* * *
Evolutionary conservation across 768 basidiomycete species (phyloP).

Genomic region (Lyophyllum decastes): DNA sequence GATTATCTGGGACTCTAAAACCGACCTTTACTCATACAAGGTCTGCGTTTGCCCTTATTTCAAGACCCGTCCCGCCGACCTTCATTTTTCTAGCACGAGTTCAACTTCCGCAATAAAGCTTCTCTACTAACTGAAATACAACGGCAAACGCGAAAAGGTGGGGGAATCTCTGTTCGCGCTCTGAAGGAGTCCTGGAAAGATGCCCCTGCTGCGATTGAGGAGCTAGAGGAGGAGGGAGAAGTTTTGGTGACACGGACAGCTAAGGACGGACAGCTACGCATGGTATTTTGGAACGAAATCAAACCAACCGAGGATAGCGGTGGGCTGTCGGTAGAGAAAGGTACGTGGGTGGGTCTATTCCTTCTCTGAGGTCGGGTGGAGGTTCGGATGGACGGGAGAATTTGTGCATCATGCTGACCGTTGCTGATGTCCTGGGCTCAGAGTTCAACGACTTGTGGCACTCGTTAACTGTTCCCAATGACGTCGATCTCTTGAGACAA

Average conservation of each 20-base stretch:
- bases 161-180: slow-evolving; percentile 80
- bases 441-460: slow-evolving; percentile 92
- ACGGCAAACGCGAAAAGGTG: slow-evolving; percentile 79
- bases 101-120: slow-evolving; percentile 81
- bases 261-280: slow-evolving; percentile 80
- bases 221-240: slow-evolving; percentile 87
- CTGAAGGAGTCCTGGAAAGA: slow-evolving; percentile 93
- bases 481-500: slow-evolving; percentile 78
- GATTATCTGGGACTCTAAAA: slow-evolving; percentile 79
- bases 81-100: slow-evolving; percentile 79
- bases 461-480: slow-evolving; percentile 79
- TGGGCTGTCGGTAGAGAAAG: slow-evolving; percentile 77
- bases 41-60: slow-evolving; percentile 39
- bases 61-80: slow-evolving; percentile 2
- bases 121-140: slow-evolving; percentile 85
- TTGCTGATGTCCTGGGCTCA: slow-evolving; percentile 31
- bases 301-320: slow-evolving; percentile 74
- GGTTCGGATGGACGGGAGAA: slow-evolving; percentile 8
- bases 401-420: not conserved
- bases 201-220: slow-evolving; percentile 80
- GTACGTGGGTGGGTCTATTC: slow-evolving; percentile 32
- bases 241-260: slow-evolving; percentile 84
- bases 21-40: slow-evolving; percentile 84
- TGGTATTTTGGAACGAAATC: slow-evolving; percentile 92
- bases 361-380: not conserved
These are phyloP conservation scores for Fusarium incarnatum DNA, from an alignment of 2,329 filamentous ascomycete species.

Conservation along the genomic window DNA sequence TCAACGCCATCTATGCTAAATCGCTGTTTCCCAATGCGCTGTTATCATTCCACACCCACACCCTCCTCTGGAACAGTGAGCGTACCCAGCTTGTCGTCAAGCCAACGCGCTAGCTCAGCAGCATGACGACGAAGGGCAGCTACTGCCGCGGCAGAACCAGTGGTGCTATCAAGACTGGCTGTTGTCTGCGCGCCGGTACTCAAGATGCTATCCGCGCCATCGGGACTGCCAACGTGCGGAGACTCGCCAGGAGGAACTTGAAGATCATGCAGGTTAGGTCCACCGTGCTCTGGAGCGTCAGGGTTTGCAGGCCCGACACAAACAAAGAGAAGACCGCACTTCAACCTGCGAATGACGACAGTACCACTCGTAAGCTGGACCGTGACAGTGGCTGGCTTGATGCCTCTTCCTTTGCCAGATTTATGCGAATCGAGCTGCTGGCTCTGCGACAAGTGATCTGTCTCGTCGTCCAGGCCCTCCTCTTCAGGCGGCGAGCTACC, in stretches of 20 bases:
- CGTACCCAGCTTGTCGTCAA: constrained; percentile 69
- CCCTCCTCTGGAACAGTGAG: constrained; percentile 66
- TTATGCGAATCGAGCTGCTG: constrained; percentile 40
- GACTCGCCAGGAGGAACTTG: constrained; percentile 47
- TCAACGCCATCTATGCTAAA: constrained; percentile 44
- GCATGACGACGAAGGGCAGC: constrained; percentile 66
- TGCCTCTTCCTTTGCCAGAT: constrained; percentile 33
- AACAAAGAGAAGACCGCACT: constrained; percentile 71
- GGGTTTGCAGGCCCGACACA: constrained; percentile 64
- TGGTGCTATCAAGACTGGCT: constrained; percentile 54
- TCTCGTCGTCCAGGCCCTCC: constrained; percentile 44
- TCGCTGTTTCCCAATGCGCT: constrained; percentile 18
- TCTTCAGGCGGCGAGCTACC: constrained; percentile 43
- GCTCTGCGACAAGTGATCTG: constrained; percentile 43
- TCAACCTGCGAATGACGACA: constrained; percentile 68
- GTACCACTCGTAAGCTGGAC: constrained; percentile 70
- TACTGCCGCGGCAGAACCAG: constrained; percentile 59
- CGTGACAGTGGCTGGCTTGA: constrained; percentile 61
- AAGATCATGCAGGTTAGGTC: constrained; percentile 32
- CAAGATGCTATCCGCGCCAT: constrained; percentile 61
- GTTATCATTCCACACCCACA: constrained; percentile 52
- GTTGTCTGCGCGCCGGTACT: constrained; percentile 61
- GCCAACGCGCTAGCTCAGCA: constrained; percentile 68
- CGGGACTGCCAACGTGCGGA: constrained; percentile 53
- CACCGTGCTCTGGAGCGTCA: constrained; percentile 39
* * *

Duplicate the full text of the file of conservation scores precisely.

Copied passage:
Evolutionary conservation across 768 basidiomycete species (phyloP).

Genomic region (Lyophyllum decastes): DNA sequence GATTATCTGGGACTCTAAAACCGACCTTTACTCATACAAGGTCTGCGTTTGCCCTTATTTCAAGACCCGTCCCGCCGACCTTCATTTTTCTAGCACGAGTTCAACTTCCGCAATAAAGCTTCTCTACTAACTGAAATACAACGGCAAACGCGAAAAGGTGGGGGAATCTCTGTTCGCGCTCTGAAGGAGTCCTGGAAAGATGCCCCTGCTGCGATTGAGGAGCTAGAGGAGGAGGGAGAAGTTTTGGTGACACGGACAGCTAAGGACGGACAGCTACGCATGGTATTTTGGAACGAAATCAAACCAACCGAGGATAGCGGTGGGCTGTCGGTAGAGAAAGGTACGTGGGTGGGTCTATTCCTTCTCTGAGGTCGGGTGGAGGTTCGGATGGACGGGAGAATTTGTGCATCATGCTGACCGTTGCTGATGTCCTGGGCTCAGAGTTCAACGACTTGTGGCACTCGTTAACTGTTCCCAATGACGTCGATCTCTTGAGACAA

Average conservation of each 20-base stretch:
- bases 161-180: slow-evolving; percentile 80
- bases 441-460: slow-evolving; percentile 92
- ACGGCAAACGCGAAAAGGTG: slow-evolving; percentile 79
- bases 101-120: slow-evolving; percentile 81
- bases 261-280: slow-evolving; percentile 80
- bases 221-240: slow-evolving; percentile 87
- CTGAAGGAGTCCTGGAAAGA: slow-evolving; percentile 93
- bases 481-500: slow-evolving; percentile 78
- GATTATCTGGGACTCTAAAA: slow-evolving; percentile 79
- bases 81-100: slow-evolving; percentile 79
- bases 461-480: slow-evolving; percentile 79
- TGGGCTGTCGGTAGAGAAAG: slow-evolving; percentile 77
- bases 41-60: slow-evolving; percentile 39
- bases 61-80: slow-evolving; percentile 2
- bases 121-140: slow-evolving; percentile 85
- TTGCTGATGTCCTGGGCTCA: slow-evolving; percentile 31
- bases 301-320: slow-evolving; percentile 74
- GGTTCGGATGGACGGGAGAA: slow-evolving; percentile 8
- bases 401-420: not conserved
- bases 201-220: slow-evolving; percentile 80
- GTACGTGGGTGGGTCTATTC: slow-evolving; percentile 32
- bases 241-260: slow-evolving; percentile 84
- bases 21-40: slow-evolving; percentile 84
- TGGTATTTTGGAACGAAATC: slow-evolving; percentile 92
- bases 361-380: not conserved
These are phyloP conservation scores for Fusarium incarnatum DNA, from an alignment of 2,329 filamentous ascomycete species.

Conservation along the genomic window DNA sequence TCAACGCCATCTATGCTAAATCGCTGTTTCCCAATGCGCTGTTATCATTCCACACCCACACCCTCCTCTGGAACAGTGAGCGTACCCAGCTTGTCGTCAAGCCAACGCGCTAGCTCAGCAGCATGACGACGAAGGGCAGCTACTGCCGCGGCAGAACCAGTGGTGCTATCAAGACTGGCTGTTGTCTGCGCGCCGGTACTCAAGATGCTATCCGCGCCATCGGGACTGCCAACGTGCGGAGACTCGCCAGGAGGAACTTGAAGATCATGCAGGTTAGGTCCACCGTGCTCTGGAGCGTCAGGGTTTGCAGGCCCGACACAAACAAAGAGAAGACCGCACTTCAACCTGCGAATGACGACAGTACCACTCGTAAGCTGGACCGTGACAGTGGCTGGCTTGATGCCTCTTCCTTTGCCAGATTTATGCGAATCGAGCTGCTGGCTCTGCGACAAGTGATCTGTCTCGTCGTCCAGGCCCTCCTCTTCAGGCGGCGAGCTACC, in stretches of 20 bases:
- CGTACCCAGCTTGTCGTCAA: constrained; percentile 69
- CCCTCCTCTGGAACAGTGAG: constrained; percentile 66
- TTATGCGAATCGAGCTGCTG: constrained; percentile 40
- GACTCGCCAGGAGGAACTTG: constrained; percentile 47
- TCAACGCCATCTATGCTAAA: constrained; percentile 44
- GCATGACGACGAAGGGCAGC: constrained; percentile 66
- TGCCTCTTCCTTTGCCAGAT: constrained; percentile 33
- AACAAAGAGAAGACCGCACT: constrained; percentile 71
- GGGTTTGCAGGCCCGACACA: constrained; percentile 64
- TGGTGCTATCAAGACTGGCT: constrained; percentile 54
- TCTCGTCGTCCAGGCCCTCC: constrained; percentile 44
- TCGCTGTTTCCCAATGCGCT: constrained; percentile 18
- TCTTCAGGCGGCGAGCTACC: constrained; percentile 43
- GCTCTGCGACAAGTGATCTG: constrained; percentile 43
- TCAACCTGCGAATGACGACA: constrained; percentile 68
- GTACCACTCGTAAGCTGGAC: constrained; percentile 70
- TACTGCCGCGGCAGAACCAG: constrained; percentile 59
- CGTGACAGTGGCTGGCTTGA: constrained; percentile 61
- AAGATCATGCAGGTTAGGTC: constrained; percentile 32
- CAAGATGCTATCCGCGCCAT: constrained; percentile 61
- GTTATCATTCCACACCCACA: constrained; percentile 52
- GTTGTCTGCGCGCCGGTACT: constrained; percentile 61
- GCCAACGCGCTAGCTCAGCA: constrained; percentile 68
- CGGGACTGCCAACGTGCGGA: constrained; percentile 53
- CACCGTGCTCTGGAGCGTCA: constrained; percentile 39